[Autonomous nervous regulation of circulation during prolonged isolation studied with analysis of the cardiac rhythm variability].Aviakosm Ekolog Med. 1997; 31(4):61-4.AE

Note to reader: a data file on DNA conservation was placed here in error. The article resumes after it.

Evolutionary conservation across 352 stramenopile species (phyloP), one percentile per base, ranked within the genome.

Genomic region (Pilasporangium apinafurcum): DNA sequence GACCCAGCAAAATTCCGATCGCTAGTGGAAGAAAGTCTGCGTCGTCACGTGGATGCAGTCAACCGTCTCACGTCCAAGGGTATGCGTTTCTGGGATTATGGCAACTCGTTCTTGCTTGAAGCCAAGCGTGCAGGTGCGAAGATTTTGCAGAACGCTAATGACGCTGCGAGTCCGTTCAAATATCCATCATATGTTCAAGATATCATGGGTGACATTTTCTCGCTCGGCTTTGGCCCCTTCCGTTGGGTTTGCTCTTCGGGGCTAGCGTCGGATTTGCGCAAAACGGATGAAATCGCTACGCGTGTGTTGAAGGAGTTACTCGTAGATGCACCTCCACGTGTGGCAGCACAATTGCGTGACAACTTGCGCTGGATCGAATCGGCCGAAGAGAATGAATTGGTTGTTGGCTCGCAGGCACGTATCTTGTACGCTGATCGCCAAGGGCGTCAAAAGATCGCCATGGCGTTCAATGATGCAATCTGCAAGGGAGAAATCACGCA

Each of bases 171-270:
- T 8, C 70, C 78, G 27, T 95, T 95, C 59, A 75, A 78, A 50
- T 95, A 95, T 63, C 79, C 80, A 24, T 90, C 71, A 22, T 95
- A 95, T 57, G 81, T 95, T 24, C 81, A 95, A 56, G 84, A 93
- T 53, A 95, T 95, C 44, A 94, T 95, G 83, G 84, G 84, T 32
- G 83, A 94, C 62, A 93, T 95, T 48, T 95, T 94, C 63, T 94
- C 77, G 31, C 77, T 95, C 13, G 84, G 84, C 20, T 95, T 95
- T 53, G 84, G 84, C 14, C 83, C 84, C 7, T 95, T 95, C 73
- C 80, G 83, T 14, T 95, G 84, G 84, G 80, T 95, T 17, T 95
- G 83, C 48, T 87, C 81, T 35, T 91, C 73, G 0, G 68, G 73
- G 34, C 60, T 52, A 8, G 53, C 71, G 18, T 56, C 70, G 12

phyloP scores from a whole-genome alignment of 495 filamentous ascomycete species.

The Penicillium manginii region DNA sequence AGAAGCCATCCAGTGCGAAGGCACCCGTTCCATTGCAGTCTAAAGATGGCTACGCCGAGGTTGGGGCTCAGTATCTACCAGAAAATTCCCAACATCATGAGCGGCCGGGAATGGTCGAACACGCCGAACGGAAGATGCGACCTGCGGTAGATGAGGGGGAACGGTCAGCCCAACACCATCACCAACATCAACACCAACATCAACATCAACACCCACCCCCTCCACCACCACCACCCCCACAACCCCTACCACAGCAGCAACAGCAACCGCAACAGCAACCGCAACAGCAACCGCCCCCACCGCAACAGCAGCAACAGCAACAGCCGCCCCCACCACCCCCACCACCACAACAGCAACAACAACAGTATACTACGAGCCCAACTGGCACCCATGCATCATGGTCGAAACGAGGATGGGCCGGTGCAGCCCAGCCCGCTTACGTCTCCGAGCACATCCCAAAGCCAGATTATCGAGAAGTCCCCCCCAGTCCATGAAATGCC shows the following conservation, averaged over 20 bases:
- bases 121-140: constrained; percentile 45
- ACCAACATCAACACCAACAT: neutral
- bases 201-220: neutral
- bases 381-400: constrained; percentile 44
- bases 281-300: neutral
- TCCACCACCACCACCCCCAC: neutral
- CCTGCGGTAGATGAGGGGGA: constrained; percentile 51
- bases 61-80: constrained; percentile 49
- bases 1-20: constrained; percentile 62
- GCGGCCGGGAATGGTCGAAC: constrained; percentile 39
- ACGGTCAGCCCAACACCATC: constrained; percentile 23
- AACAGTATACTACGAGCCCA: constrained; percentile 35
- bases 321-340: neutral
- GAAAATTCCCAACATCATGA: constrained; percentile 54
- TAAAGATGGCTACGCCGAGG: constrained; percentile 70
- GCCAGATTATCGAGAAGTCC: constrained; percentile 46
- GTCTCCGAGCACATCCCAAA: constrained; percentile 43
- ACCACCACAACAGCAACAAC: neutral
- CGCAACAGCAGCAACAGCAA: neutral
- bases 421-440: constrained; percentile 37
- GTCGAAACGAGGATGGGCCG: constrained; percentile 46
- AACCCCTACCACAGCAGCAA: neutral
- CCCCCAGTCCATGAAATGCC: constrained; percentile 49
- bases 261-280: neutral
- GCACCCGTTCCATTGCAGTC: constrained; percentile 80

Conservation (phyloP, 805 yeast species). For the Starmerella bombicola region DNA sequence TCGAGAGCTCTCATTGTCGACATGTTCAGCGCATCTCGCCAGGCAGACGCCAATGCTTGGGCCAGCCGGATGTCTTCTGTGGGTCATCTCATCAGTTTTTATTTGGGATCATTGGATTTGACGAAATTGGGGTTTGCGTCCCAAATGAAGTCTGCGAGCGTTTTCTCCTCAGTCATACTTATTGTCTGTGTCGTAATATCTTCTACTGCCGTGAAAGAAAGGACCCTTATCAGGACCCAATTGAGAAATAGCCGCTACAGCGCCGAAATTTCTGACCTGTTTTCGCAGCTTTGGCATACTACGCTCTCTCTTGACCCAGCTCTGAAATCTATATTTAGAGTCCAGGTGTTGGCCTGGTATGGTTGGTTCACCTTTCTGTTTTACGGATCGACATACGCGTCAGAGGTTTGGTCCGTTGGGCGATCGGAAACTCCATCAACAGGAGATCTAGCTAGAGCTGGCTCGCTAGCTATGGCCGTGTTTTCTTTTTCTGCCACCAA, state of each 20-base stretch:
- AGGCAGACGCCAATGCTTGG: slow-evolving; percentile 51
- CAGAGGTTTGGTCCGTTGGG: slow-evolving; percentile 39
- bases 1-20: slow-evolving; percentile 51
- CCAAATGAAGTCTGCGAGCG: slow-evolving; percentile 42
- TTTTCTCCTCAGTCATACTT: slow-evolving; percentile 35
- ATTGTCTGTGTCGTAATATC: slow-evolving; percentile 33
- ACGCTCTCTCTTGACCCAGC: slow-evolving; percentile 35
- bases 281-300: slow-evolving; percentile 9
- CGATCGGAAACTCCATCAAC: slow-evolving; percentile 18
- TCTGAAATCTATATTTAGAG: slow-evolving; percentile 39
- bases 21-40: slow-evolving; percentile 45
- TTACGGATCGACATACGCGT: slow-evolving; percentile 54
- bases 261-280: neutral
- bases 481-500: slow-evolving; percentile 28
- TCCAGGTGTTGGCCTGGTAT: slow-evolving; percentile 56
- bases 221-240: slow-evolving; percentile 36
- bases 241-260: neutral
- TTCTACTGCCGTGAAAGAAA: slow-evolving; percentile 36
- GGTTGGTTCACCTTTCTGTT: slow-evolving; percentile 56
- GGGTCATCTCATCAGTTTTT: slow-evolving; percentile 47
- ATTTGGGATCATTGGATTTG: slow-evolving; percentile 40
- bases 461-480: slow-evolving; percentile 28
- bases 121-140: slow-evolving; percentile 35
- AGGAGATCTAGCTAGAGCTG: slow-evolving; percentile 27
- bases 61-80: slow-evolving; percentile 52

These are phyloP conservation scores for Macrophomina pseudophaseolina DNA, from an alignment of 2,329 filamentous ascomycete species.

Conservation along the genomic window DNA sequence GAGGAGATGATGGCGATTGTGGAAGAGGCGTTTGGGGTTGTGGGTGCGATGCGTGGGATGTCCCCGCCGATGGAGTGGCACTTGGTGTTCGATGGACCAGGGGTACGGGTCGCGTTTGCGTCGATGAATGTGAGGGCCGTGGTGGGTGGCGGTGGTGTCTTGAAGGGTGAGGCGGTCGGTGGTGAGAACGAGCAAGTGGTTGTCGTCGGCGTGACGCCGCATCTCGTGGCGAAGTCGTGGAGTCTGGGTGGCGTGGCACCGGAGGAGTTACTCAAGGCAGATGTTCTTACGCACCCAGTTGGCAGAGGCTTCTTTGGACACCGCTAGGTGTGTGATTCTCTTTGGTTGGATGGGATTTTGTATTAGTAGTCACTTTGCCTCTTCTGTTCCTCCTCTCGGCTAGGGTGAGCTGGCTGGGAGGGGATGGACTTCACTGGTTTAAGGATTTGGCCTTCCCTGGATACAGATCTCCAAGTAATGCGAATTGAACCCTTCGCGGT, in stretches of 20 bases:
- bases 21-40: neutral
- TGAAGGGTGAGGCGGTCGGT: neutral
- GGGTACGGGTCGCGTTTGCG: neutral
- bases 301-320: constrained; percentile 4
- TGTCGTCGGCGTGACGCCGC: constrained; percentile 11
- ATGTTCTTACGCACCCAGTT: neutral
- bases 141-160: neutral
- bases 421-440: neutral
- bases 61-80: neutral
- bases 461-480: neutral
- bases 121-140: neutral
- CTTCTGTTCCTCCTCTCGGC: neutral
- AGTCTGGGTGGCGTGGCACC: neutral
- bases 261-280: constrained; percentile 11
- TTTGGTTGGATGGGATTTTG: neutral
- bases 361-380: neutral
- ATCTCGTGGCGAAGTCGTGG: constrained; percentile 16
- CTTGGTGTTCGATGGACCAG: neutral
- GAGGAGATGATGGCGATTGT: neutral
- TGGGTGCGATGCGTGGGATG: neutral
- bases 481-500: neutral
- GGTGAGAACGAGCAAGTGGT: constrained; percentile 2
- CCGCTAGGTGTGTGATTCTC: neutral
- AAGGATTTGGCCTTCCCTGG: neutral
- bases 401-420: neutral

Adjusting reactions of human body were evaluated using mathematical analysis of the cardiac rhythm. Variability of cardiac intervals was reduced in consequence of an elevation of sympathetic tone within the autonomous nervous system. Analyzed were diurnal arrays of cardiac intervals derived from Holter monitoring data. Pulse rate and standard deviation of the cardiac interval length were calculated for each of the 5-minute periods of recording. These data were used to calculate values of the parameters per an hour, 8 hours, and 24 hours. The analysis revealed that generally the body stress-reaction to prolonged isolation consists of increased strain of regulating systems in an effort to mobilize functional reserves. Depending on individual characteristics and functional reserves, the regulating systems become overstrained at some time-point and higher level regulators may be involved in adaptation. Criteria of overstrain include exaggerated pulse rate versus rising standard deviation. Combination of these shifts during morning and night hours should be qualified as least favorable. Test-subject 003, in whom regulation overstrain has been never observed in the experiment, was distinguished by the largest functional reserve.